A Derivation of Einstein's equation

1. Jun 6, 2016

JonnyG

Going through Carroll's book, he is deriving Einstein's equation by looking at what it should reduce to in the Newtonian limit. Part of this process is in calculating $R_{00}$ (the $00$ component of the Ricci tensor). So he lets $g_{\mu \nu} = \eta_{\mu \nu} + h_{\mu \nu}$ where $h$ is some small perturbation. So \begin{align*} R_{00} &= R^i_{0i0} \\ &= \partial_i[\frac{1}{2}g^{i \lambda}(\partial_0 g_{\lambda 0} + \partial_0 g_{0 \lambda} - \partial_\lambda g_{00})] \\ &= \partial_i(-\frac{1}{2} g^{i \lambda} \partial_\lambda g_{0 0}) \\ &= -\frac{1}{2} \partial_i g^{i \lambda} \partial_\lambda g_{00} \\ &= -\frac{1}{2}\delta^{ij} \partial_i \partial_j g_{00} \end{align*}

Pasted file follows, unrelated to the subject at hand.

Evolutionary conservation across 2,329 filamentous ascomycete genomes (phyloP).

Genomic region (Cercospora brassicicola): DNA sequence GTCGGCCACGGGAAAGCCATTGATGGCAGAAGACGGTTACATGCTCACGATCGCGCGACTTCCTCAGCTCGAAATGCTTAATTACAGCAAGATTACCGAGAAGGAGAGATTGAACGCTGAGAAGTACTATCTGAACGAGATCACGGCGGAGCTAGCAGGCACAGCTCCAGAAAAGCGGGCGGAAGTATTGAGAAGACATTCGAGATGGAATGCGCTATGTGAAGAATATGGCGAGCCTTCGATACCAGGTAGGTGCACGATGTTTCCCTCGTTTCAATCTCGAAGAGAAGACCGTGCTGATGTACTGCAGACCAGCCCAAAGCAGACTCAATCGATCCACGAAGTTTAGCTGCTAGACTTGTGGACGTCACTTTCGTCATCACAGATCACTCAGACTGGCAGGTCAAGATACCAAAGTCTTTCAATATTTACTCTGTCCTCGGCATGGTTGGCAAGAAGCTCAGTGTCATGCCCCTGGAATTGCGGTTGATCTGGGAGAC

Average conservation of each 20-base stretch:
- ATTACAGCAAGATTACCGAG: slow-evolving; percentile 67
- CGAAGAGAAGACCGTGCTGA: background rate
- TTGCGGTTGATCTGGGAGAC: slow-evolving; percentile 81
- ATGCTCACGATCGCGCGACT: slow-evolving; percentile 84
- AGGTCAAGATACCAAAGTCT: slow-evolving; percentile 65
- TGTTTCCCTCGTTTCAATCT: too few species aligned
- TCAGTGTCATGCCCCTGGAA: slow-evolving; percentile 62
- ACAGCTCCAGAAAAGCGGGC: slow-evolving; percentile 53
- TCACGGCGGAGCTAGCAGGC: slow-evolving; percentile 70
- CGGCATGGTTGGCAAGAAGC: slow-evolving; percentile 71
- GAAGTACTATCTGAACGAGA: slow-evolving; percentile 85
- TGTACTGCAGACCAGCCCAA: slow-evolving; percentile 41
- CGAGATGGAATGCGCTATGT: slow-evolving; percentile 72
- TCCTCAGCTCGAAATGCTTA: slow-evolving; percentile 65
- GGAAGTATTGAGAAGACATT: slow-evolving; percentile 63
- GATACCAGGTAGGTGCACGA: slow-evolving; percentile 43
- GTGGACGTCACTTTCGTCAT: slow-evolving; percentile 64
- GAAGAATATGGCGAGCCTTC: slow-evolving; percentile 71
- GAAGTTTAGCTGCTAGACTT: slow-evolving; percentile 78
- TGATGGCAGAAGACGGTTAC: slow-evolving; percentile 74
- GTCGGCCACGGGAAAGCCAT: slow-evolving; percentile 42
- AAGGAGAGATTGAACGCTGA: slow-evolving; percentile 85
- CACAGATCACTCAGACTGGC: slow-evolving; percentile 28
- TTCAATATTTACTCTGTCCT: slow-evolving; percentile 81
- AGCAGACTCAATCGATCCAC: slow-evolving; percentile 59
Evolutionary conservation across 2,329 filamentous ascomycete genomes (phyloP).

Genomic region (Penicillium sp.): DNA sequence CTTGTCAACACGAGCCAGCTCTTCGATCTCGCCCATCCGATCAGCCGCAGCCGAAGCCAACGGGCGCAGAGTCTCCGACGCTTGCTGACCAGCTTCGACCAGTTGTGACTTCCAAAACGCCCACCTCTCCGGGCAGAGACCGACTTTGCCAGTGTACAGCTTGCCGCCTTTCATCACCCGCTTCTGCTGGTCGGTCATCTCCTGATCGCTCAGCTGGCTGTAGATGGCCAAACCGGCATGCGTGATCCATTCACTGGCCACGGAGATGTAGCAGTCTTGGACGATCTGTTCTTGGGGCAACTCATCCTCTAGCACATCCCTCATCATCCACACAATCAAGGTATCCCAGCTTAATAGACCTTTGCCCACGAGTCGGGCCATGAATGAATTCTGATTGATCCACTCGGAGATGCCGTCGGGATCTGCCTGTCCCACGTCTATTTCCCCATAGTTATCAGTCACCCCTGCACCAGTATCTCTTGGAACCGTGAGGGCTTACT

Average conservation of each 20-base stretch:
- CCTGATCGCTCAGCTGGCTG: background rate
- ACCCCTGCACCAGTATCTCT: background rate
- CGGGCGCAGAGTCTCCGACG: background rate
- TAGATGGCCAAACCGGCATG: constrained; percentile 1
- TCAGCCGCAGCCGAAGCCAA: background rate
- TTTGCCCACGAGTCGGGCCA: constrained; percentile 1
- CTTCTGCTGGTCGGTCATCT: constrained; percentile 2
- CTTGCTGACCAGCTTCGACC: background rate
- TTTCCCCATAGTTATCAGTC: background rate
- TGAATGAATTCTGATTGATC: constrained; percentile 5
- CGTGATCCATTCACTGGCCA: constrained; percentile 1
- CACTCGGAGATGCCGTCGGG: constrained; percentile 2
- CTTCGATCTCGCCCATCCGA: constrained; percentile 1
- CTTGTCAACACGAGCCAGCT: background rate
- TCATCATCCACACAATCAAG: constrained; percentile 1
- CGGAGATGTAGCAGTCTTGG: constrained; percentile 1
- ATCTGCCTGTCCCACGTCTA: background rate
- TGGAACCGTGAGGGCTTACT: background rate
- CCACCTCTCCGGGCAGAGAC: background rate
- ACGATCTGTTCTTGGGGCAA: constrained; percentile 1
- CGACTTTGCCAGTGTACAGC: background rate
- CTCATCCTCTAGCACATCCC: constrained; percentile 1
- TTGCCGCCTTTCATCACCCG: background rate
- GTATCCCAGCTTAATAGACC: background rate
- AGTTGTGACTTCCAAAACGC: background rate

I don't understand how he gets from the second last step to the very last step?

EDIT: Is this correct: $g^{i \lambda} \partial_\lambda = \partial_i$ and hence $\frac{-1}{2} \partial_i g^{i \lambda} \partial_\lambda g_{00} = \frac{-1}{2} \partial_i \partial_i g_{00} = \frac{-1}{2} \delta^{ij} \partial_i \partial_j g_{00}$ where $\delta^{ij}$ is the Kronecker delta?

Last edited: Jun 6, 2016
2. Jun 6, 2016

Orodruin

Staff Emeritus
Keep only terms which are linear in h and use the fact that $\eta$ is constant.

3. Jun 6, 2016

JonnyG

Thank you. The calculation worked out.